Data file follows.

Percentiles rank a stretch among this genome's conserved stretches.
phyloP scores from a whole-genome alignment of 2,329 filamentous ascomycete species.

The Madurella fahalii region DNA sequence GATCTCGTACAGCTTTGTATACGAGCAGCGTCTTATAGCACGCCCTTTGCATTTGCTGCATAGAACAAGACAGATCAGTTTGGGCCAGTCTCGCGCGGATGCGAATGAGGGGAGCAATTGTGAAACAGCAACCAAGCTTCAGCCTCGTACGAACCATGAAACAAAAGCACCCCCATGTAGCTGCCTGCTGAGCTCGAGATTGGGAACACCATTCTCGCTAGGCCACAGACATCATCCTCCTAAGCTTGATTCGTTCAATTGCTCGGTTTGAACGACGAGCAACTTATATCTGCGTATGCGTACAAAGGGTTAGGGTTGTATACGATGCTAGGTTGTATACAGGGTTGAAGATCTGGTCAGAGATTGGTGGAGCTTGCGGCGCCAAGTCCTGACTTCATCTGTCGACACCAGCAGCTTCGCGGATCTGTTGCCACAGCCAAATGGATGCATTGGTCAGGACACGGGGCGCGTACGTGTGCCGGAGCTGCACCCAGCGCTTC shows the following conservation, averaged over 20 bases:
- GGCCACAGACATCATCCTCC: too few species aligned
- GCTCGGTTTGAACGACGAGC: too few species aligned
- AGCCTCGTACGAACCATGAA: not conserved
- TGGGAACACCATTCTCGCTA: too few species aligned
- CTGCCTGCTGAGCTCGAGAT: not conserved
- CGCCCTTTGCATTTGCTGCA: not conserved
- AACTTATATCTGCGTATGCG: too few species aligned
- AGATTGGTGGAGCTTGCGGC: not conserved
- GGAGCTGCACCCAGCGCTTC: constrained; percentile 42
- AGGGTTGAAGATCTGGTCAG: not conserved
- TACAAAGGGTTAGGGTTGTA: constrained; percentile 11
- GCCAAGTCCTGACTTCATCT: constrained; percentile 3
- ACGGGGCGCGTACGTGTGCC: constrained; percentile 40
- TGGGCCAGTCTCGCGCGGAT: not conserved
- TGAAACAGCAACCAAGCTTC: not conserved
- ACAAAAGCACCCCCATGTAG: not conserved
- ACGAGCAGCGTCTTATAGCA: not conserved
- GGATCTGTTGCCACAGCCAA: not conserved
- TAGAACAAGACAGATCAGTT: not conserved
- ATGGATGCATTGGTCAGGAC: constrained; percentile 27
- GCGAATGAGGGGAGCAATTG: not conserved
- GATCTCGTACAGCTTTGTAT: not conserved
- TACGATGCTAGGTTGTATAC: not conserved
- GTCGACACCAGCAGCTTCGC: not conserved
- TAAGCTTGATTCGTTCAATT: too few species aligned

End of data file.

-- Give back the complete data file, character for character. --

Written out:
Percentiles rank a stretch among this genome's conserved stretches.
phyloP scores from a whole-genome alignment of 2,329 filamentous ascomycete species.

The Madurella fahalii region DNA sequence GATCTCGTACAGCTTTGTATACGAGCAGCGTCTTATAGCACGCCCTTTGCATTTGCTGCATAGAACAAGACAGATCAGTTTGGGCCAGTCTCGCGCGGATGCGAATGAGGGGAGCAATTGTGAAACAGCAACCAAGCTTCAGCCTCGTACGAACCATGAAACAAAAGCACCCCCATGTAGCTGCCTGCTGAGCTCGAGATTGGGAACACCATTCTCGCTAGGCCACAGACATCATCCTCCTAAGCTTGATTCGTTCAATTGCTCGGTTTGAACGACGAGCAACTTATATCTGCGTATGCGTACAAAGGGTTAGGGTTGTATACGATGCTAGGTTGTATACAGGGTTGAAGATCTGGTCAGAGATTGGTGGAGCTTGCGGCGCCAAGTCCTGACTTCATCTGTCGACACCAGCAGCTTCGCGGATCTGTTGCCACAGCCAAATGGATGCATTGGTCAGGACACGGGGCGCGTACGTGTGCCGGAGCTGCACCCAGCGCTTC shows the following conservation, averaged over 20 bases:
- GGCCACAGACATCATCCTCC: too few species aligned
- GCTCGGTTTGAACGACGAGC: too few species aligned
- AGCCTCGTACGAACCATGAA: not conserved
- TGGGAACACCATTCTCGCTA: too few species aligned
- CTGCCTGCTGAGCTCGAGAT: not conserved
- CGCCCTTTGCATTTGCTGCA: not conserved
- AACTTATATCTGCGTATGCG: too few species aligned
- AGATTGGTGGAGCTTGCGGC: not conserved
- GGAGCTGCACCCAGCGCTTC: constrained; percentile 42
- AGGGTTGAAGATCTGGTCAG: not conserved
- TACAAAGGGTTAGGGTTGTA: constrained; percentile 11
- GCCAAGTCCTGACTTCATCT: constrained; percentile 3
- ACGGGGCGCGTACGTGTGCC: constrained; percentile 40
- TGGGCCAGTCTCGCGCGGAT: not conserved
- TGAAACAGCAACCAAGCTTC: not conserved
- ACAAAAGCACCCCCATGTAG: not conserved
- ACGAGCAGCGTCTTATAGCA: not conserved
- GGATCTGTTGCCACAGCCAA: not conserved
- TAGAACAAGACAGATCAGTT: not conserved
- ATGGATGCATTGGTCAGGAC: constrained; percentile 27
- GCGAATGAGGGGAGCAATTG: not conserved
- GATCTCGTACAGCTTTGTAT: not conserved
- TACGATGCTAGGTTGTATAC: not conserved
- GTCGACACCAGCAGCTTCGC: not conserved
- TAAGCTTGATTCGTTCAATT: too few species aligned